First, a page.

Many utility aircraft applications involve a measure of human drama, as they support mission-critical purposes: they race to save lives as air ambulances, heroically fight destructive wildfires as water bombers or deliver aid and aid workers to distressed parts of the world, landing on remote, rough-hewn airstrips. Others can be found serving a variety of different business needs, such as hauling cargo, delivering tourists to exclusive island vacation destinations, training civil and military pilots, patrolling borders and lifting thrill-seekers to 10,000 feet so they can fall back to earth under billowing parachutes.
“The one common thread that ties all these different applications together is the fact that the operators are, for the most part, all running some sort of commercial undertaking, from a large corporation with a fleet of aircraft to an owner-operator in a niche business,” says Jeffrey Quick, Manager, PT6A Customer Service. “So we know right away that while economic conditions might have an impact to varying degrees, our customers rely on their aircraft to conduct their business. They need to fly to make money. They are very cost-conscious, want exceptional dispatch reliability and expect flexible options for their maintenance needs.”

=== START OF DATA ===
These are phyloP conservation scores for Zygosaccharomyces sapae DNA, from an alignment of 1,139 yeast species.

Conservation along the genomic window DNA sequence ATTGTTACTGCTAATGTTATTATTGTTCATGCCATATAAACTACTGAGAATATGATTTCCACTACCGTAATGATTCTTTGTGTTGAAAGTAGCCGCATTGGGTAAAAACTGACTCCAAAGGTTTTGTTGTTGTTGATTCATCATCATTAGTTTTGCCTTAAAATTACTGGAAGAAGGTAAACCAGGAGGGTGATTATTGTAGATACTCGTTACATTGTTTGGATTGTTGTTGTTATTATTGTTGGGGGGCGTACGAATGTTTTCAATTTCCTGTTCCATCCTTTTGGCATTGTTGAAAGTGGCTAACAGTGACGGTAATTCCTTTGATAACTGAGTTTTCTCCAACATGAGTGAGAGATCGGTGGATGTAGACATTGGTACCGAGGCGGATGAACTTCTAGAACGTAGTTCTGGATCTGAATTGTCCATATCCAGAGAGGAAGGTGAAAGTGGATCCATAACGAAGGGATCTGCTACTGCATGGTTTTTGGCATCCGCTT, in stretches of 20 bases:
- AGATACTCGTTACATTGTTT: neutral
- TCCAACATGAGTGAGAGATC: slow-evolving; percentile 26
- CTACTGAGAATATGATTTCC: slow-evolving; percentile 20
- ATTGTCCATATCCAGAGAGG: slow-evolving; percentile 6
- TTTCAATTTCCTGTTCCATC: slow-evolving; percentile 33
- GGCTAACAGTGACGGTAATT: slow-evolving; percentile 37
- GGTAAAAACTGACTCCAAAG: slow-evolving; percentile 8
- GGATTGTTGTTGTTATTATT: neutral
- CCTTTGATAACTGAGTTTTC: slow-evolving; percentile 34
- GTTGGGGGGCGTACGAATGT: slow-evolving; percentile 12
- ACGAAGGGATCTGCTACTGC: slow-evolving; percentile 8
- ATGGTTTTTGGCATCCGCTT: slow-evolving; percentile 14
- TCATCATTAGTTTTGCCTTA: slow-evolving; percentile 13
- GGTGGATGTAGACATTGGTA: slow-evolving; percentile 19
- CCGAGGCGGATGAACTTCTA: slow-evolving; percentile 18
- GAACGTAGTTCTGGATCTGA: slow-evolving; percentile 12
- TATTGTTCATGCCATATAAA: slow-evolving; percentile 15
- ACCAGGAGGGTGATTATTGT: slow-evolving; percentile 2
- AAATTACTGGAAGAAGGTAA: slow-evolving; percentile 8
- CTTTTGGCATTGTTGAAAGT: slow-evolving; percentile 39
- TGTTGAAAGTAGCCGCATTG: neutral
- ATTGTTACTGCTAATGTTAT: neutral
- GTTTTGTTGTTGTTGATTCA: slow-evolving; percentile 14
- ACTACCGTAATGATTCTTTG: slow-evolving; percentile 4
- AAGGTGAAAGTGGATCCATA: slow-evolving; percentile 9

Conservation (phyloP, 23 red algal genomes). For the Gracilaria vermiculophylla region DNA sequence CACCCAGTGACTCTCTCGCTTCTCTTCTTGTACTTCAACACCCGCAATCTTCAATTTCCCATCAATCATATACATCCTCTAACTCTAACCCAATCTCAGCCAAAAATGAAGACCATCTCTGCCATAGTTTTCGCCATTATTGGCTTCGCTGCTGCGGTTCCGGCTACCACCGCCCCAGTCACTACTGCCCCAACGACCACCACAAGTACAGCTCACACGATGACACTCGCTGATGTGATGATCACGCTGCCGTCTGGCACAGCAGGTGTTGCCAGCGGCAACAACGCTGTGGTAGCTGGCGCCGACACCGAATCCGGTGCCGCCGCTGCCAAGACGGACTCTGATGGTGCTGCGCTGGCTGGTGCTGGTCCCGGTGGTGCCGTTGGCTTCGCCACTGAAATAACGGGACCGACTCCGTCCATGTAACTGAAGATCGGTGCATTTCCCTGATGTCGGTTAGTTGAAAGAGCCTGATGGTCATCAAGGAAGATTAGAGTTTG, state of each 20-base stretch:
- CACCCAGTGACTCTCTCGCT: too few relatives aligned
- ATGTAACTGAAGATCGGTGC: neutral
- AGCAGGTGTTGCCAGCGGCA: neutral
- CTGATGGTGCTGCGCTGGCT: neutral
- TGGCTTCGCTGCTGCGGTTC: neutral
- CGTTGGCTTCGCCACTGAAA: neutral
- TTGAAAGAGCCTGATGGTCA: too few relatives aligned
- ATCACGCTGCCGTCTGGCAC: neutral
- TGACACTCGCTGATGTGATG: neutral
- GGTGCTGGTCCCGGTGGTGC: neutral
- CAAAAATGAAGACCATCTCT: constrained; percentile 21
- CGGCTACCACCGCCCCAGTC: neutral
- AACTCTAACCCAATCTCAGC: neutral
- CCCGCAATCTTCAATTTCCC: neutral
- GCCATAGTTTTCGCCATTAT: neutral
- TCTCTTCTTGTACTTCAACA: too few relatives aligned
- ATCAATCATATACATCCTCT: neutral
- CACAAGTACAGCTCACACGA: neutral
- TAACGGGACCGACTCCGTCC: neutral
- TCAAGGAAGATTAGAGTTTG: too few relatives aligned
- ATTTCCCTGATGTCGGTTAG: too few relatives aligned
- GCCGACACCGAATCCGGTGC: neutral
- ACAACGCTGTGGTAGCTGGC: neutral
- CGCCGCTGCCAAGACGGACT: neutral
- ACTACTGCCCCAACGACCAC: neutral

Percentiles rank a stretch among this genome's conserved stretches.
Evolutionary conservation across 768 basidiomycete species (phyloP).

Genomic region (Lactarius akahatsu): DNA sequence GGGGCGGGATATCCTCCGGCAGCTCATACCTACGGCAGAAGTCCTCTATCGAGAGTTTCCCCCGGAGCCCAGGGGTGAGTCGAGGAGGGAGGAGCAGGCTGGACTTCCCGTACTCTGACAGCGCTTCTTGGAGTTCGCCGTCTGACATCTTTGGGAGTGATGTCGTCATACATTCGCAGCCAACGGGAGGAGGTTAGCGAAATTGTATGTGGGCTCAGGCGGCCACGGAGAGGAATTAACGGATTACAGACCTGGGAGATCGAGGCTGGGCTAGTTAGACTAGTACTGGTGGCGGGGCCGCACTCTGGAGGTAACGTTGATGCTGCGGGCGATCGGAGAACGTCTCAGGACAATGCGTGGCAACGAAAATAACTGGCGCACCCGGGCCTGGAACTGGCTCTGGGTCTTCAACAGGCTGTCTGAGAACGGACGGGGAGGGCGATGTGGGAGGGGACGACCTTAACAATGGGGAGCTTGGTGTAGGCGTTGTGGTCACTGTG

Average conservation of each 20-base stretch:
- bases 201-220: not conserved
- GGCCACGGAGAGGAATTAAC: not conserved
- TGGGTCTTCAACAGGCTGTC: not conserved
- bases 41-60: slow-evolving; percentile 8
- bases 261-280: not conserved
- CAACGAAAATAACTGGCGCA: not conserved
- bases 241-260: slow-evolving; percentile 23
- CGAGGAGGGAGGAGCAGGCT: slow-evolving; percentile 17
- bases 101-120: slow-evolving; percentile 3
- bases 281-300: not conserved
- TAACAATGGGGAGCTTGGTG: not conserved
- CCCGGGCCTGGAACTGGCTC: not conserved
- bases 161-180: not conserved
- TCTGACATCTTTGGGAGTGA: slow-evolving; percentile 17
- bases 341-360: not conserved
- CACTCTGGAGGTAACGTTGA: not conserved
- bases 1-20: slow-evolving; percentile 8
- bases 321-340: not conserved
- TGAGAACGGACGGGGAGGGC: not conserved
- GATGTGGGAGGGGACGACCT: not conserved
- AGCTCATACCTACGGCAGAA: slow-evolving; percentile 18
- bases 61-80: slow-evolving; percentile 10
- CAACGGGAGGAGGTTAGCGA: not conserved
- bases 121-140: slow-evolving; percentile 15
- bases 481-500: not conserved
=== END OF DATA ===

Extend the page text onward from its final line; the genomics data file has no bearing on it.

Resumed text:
Many utility operators need to complete multiple cycles in the same day, made possible by one of the PT6 engine’s key strengths – its unmatched durability. If an operator has an issue in the field, they need it resolved in a matter of hours, not days. “If you are in the cargo industry and your aircraft is AOG (Aircraft on Ground), you’re losing money,” explains Quick. “If you are a humanitarian relief operation or air ambulance company with an AOG, delays can have an impact on lives – that’s what is at stake.”
He says the speed with which Pratt & Whitney Canada’s global customer service network can respond is a key selling point for the utility segment. The company has parts distribution centres around the world targeting parts delivery anywhere within 12 hours. Spare engines can be quickly shipped and installed by the company’s mobile repair teams. The P&WC Customer First Centre’s goal is to resolve AOG situations within 24 hours.
“We will stay close to this market segment, considering it is one of the largest in general aviation,” says Quick. “Aircraft powered by a PT6 engine provide a value proposition to these entrepreneurial operators that the alternatives cannot. In addressing the future, we will continue to demonstrate that value proposition and promote the inherent strengths of the PT6 engine, including its fuel efficiency, payload, landing and takeoff versatility and reliability. There are many opportunities in this segment, and P&WC will continue to play a dynamic role.”
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